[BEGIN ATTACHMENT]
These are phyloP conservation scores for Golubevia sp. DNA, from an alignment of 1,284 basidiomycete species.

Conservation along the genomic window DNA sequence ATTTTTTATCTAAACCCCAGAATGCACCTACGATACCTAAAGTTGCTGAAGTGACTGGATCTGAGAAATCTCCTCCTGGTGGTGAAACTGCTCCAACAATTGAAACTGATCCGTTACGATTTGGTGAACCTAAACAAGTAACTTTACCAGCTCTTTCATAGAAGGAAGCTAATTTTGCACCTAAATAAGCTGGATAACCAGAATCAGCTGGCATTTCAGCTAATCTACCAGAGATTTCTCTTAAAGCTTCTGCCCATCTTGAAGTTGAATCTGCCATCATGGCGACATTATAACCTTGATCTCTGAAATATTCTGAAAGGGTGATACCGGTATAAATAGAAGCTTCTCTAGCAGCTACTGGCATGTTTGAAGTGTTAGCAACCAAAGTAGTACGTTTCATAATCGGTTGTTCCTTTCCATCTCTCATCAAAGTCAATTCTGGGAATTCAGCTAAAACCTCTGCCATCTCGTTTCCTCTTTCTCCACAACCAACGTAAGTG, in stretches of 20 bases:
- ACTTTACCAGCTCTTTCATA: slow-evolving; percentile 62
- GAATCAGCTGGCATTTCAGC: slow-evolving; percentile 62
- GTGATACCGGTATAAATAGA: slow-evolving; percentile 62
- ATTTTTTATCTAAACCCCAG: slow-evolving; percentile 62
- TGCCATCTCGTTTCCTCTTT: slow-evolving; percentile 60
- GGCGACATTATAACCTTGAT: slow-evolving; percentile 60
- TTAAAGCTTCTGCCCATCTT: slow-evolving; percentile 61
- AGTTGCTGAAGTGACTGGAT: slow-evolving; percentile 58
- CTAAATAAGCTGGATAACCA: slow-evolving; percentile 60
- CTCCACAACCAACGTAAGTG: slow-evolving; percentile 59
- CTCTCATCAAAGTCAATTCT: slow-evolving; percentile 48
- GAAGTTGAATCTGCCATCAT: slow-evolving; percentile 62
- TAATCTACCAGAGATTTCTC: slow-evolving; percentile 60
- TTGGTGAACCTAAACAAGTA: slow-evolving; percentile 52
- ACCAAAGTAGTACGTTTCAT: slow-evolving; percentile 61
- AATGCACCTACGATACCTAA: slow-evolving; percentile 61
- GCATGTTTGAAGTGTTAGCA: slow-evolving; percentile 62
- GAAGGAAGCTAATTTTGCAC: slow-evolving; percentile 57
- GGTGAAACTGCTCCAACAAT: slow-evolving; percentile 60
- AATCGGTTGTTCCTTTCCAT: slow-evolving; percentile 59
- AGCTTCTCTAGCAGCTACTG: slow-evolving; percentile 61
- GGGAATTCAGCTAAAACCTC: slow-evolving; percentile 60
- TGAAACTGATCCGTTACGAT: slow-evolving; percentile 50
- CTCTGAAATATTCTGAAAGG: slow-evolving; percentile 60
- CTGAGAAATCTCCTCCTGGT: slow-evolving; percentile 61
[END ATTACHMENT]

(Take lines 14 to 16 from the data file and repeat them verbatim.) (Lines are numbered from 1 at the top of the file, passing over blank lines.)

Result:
- GAAGTTGAATCTGCCATCAT: slow-evolving; percentile 62
- TAATCTACCAGAGATTTCTC: slow-evolving; percentile 60
- TTGGTGAACCTAAACAAGTA: slow-evolving; percentile 52